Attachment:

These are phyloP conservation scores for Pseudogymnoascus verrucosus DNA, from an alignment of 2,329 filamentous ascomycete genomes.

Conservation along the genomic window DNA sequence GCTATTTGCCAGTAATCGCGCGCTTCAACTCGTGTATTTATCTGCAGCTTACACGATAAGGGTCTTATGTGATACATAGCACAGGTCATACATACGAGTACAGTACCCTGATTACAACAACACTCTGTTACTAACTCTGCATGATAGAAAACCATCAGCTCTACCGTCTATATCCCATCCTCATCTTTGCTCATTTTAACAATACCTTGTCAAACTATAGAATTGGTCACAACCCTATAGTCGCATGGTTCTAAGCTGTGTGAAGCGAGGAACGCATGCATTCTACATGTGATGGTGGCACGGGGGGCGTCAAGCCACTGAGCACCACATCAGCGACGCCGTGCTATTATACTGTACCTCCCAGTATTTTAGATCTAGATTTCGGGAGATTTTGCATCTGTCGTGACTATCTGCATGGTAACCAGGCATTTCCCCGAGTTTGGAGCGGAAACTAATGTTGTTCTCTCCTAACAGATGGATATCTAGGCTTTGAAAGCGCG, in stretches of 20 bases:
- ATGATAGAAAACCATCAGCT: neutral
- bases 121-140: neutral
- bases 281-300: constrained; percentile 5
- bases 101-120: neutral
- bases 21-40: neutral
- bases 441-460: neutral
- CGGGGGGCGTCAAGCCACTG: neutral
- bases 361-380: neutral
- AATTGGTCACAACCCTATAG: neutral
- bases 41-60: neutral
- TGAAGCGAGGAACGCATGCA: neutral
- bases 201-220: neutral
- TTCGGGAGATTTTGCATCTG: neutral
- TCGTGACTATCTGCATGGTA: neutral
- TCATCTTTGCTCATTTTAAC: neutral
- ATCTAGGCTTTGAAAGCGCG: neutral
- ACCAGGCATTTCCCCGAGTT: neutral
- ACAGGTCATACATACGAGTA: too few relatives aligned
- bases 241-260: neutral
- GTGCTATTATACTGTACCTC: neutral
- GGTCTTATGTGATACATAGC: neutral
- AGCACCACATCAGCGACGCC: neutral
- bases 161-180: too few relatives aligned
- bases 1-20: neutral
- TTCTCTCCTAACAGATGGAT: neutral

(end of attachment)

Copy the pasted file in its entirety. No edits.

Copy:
These are phyloP conservation scores for Pseudogymnoascus verrucosus DNA, from an alignment of 2,329 filamentous ascomycete genomes.

Conservation along the genomic window DNA sequence GCTATTTGCCAGTAATCGCGCGCTTCAACTCGTGTATTTATCTGCAGCTTACACGATAAGGGTCTTATGTGATACATAGCACAGGTCATACATACGAGTACAGTACCCTGATTACAACAACACTCTGTTACTAACTCTGCATGATAGAAAACCATCAGCTCTACCGTCTATATCCCATCCTCATCTTTGCTCATTTTAACAATACCTTGTCAAACTATAGAATTGGTCACAACCCTATAGTCGCATGGTTCTAAGCTGTGTGAAGCGAGGAACGCATGCATTCTACATGTGATGGTGGCACGGGGGGCGTCAAGCCACTGAGCACCACATCAGCGACGCCGTGCTATTATACTGTACCTCCCAGTATTTTAGATCTAGATTTCGGGAGATTTTGCATCTGTCGTGACTATCTGCATGGTAACCAGGCATTTCCCCGAGTTTGGAGCGGAAACTAATGTTGTTCTCTCCTAACAGATGGATATCTAGGCTTTGAAAGCGCG, in stretches of 20 bases:
- ATGATAGAAAACCATCAGCT: neutral
- bases 121-140: neutral
- bases 281-300: constrained; percentile 5
- bases 101-120: neutral
- bases 21-40: neutral
- bases 441-460: neutral
- CGGGGGGCGTCAAGCCACTG: neutral
- bases 361-380: neutral
- AATTGGTCACAACCCTATAG: neutral
- bases 41-60: neutral
- TGAAGCGAGGAACGCATGCA: neutral
- bases 201-220: neutral
- TTCGGGAGATTTTGCATCTG: neutral
- TCGTGACTATCTGCATGGTA: neutral
- TCATCTTTGCTCATTTTAAC: neutral
- ATCTAGGCTTTGAAAGCGCG: neutral
- ACCAGGCATTTCCCCGAGTT: neutral
- ACAGGTCATACATACGAGTA: too few relatives aligned
- bases 241-260: neutral
- GTGCTATTATACTGTACCTC: neutral
- GGTCTTATGTGATACATAGC: neutral
- AGCACCACATCAGCGACGCC: neutral
- bases 161-180: too few relatives aligned
- bases 1-20: neutral
- TTCTCTCCTAACAGATGGAT: neutral